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needed help

by zee3b (Novice)
on Feb 12, 2013 at 19:17 UTC ( #1018430=perlquestion: print w/ replies, xml ) Need Help??
zee3b has asked for the wisdom of the Perl Monks concerning the following question:

hey guys i needed some help

Comment on needed help
Re: Perl Sorting Help
by toolic (Chancellor) on Feb 12, 2013 at 19:59 UTC
    That looks like a highly-structured input file. Do you know if it is some standard format? If so, you should first search CPAN to see if someone else has already created a parser for it.
Re: Perl Sorting Help
by frozenwithjoy (Curate) on Feb 12, 2013 at 21:01 UTC
    As toolic said, you should use a module for this if there is one available. However, if not, I threw this together. It works for this set, but you may need to customize it depending on how (ir)regular your input is:
    #!/usr/bin/env perl use strict; use warnings; use feature 'say'; say "Code:"; my @current_command; while (<DATA>) { chomp; push @current_command, $1 if /^\s*(.+)\s{$/; if (/^\s*(.+);$/) { my $last_term = $1; say "set @current_command $last_term"; } pop @current_command if /}$/; } __DATA__ deviceconfig { system { snmp-setting { snmp-system { location "VA"; contact US; send-event-specific-traps yes; } access-setting { version { ll1 { snmp-community-string trap; } } } }

    Output:

    Code: set deviceconfig system snmp-setting snmp-system location "VA" set deviceconfig system snmp-setting snmp-system contact US set deviceconfig system snmp-setting snmp-system send-event-specific-t +raps yes set deviceconfig system snmp-setting access-setting version ll1 snmp-c +ommunity-string trap
      Thanks a lot for the reply. Now what if I was using a txt file as an input. Where would the fine name go. I'm sorry for asking such silly questions as I am a beginner and trying really hard to understand.
        Take a look at the first example in open. Once you open your file handle, replace <DATA> with <$your_filehandle> at the beginning of the loop.
        Hey zee3b, I figured I'd respond to your PM here so I'd have more room.
        Hey, thanks a lot for the help. That really worked and was exactly what I was looking for. When you get a few mins, can you please explain how the code works for my understanding. Thanks!
        # Read through file/data one line at a time. while (<DATA>) { # Remove newline from end of line (actually not necessary for your + input). chomp; # If a line ends with '{', use a regular expression (REGEX) to cap +ture # the relevant portion by having that portion surrounded by parent +heses. # Push the captured string (contained within the variable '$1', si +nce it # is the first captured string) onto the end of the array '@curren +t command'. # This REGEX matches: # the beginning of the line: ^ # 0 or more spaces: \s* # 1 or more of anything (captured because it is in parentheses +): (.+) # 1 space followed by 1 {: \s{ # the end of the line: $ push @current_command, $1 if /^\s*(.+)\s{$/; # If a line ends with ';', use a REGEX to capture the relevant por +tion, # then print out the contents of the array followed by the string +you # just captured and assigned to '$last_term'. if (/^\s*(.+);$/) { my $last_term = $1; say "set @current_command $last_term"; } # If a line ends with '}', that means we are moving up a level, so + you # remove the last element of the array '@current_command'. pop @current_command if /}$/; }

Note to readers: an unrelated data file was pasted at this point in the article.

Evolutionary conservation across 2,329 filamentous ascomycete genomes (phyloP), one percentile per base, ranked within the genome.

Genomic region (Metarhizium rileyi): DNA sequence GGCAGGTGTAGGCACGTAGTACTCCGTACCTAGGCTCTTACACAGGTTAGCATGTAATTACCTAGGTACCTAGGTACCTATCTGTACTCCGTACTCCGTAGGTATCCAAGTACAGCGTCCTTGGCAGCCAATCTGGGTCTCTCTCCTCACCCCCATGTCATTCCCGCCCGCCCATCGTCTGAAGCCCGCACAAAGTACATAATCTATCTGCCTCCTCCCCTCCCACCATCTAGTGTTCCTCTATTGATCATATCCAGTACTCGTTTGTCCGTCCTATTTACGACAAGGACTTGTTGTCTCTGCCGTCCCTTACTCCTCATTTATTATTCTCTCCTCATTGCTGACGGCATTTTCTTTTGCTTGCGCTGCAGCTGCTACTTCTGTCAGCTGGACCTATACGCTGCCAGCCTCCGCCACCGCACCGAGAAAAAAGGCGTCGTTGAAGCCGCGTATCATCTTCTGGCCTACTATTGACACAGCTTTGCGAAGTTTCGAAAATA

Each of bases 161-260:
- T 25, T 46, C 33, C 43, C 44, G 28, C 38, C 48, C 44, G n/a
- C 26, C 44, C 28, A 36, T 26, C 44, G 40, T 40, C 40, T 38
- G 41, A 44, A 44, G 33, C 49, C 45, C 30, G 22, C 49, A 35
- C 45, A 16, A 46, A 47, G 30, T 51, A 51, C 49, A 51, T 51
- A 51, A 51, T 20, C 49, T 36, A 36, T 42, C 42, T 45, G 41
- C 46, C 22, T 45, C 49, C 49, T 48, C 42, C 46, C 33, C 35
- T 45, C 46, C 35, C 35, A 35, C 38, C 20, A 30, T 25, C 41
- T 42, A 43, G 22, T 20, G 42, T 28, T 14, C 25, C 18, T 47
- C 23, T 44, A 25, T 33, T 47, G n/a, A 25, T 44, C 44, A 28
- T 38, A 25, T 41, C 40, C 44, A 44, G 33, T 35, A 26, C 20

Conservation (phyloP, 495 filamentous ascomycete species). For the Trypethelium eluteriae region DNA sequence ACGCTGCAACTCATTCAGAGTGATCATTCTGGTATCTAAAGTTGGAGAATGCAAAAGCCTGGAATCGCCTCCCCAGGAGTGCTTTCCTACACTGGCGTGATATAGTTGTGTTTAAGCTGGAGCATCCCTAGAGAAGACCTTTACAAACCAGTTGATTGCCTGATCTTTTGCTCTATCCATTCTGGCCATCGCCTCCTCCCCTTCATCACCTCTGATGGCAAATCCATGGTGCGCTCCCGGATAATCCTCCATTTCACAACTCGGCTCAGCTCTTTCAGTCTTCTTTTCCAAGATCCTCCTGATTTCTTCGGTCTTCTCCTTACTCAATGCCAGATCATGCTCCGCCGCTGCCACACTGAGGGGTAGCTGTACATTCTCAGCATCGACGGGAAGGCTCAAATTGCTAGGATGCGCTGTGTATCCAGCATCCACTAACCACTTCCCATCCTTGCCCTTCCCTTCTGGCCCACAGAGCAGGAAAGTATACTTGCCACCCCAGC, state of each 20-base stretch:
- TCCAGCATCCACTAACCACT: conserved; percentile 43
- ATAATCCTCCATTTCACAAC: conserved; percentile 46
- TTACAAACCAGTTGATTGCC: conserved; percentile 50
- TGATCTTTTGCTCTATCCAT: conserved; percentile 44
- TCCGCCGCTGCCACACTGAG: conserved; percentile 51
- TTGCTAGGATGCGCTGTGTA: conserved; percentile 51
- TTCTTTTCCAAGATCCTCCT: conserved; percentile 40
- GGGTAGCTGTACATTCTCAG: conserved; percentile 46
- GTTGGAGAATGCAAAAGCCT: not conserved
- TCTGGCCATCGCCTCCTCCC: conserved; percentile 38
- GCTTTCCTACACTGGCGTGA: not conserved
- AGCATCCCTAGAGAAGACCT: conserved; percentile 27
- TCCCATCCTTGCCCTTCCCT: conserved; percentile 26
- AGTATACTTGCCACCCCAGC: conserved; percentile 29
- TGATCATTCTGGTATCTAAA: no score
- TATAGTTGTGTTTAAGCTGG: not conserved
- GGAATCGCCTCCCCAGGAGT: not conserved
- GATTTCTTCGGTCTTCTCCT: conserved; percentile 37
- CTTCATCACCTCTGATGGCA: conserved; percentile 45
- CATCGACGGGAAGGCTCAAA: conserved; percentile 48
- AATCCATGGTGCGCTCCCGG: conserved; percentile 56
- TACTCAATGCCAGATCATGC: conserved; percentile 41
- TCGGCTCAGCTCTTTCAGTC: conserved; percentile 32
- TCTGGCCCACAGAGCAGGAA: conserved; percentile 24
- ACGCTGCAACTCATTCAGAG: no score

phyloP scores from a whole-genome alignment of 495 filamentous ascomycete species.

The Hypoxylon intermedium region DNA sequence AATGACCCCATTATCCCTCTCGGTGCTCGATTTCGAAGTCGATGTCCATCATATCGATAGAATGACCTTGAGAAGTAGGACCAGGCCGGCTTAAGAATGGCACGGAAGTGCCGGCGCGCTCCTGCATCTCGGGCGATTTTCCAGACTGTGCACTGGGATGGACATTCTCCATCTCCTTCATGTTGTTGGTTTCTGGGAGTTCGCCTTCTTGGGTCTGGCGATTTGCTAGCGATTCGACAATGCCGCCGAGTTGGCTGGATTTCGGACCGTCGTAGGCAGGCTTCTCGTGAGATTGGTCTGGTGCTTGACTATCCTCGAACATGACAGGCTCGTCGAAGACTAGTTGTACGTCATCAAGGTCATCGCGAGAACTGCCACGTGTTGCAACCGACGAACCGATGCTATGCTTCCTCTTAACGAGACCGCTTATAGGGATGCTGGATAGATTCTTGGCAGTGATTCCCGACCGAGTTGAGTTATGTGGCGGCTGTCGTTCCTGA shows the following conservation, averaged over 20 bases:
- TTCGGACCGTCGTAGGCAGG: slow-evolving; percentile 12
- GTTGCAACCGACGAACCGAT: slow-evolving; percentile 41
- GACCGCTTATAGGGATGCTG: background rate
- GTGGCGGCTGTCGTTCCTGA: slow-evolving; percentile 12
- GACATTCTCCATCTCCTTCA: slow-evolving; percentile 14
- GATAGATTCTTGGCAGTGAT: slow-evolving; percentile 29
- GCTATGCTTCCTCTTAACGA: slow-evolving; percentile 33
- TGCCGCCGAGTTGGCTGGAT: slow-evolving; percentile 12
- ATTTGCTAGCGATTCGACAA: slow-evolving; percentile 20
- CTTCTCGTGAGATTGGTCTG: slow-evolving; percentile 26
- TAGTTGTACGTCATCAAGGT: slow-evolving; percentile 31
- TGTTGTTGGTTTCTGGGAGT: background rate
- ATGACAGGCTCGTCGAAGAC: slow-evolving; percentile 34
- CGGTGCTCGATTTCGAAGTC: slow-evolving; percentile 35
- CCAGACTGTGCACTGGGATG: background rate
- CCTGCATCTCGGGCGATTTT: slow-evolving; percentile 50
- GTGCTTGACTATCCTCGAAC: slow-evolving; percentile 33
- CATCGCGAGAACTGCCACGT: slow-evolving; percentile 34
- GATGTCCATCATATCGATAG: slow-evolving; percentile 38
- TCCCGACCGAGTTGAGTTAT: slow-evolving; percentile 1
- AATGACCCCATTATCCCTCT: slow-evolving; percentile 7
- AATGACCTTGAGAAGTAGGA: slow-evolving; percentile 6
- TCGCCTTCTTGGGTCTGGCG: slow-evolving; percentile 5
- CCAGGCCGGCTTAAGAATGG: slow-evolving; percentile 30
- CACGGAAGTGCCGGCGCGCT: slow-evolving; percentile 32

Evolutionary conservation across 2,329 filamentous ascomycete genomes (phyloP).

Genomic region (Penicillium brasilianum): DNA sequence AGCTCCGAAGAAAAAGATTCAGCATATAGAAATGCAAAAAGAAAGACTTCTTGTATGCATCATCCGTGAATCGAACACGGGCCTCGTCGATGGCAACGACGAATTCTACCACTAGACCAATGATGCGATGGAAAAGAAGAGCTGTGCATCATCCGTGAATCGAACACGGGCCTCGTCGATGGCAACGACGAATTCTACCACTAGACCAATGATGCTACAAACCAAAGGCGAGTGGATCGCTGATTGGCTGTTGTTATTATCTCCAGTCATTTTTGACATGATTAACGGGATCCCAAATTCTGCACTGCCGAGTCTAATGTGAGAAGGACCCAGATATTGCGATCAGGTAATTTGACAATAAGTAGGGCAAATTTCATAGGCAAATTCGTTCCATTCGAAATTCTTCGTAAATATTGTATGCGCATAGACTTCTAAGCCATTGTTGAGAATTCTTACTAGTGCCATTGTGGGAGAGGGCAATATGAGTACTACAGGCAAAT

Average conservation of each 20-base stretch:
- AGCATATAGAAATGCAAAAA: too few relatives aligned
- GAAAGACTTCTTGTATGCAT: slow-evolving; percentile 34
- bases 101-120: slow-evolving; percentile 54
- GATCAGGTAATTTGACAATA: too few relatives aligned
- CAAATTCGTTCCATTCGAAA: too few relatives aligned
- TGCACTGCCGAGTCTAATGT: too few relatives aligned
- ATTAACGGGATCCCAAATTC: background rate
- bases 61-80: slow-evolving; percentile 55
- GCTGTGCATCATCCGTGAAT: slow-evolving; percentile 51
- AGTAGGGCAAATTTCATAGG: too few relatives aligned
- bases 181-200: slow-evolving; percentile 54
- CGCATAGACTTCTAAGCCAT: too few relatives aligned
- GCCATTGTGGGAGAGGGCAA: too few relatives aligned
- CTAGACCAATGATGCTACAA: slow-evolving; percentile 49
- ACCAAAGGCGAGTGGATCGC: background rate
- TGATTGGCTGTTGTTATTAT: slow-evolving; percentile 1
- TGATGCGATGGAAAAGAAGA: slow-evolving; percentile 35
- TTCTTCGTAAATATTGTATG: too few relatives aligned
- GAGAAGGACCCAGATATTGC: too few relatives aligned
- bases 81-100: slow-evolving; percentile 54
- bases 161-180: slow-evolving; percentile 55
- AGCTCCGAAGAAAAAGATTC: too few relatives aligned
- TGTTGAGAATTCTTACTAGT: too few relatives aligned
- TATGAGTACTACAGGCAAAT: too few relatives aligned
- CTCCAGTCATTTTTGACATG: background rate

Re: Perl Sorting Help
by 7stud (Deacon) on Feb 12, 2013 at 23:47 UTC

    A quicker way for you to learn perl would be to read "Learning Perl 6th ed.", and do the exercises at the end of each chapter. Depending on your computer programming experience that could take less than a week. After that, you'll need to learn about references, so you would need to read at least the beginning of "Intermediate Perl".

    Regular expressions are another whole language unto themselves, and most computer programming languages employ them, so you'll have to start slow and gain experience as you go along. Regular expressions can be very frustrating when you are just starting out--make sure you understand the 'default greediness' of regexes and that will help.

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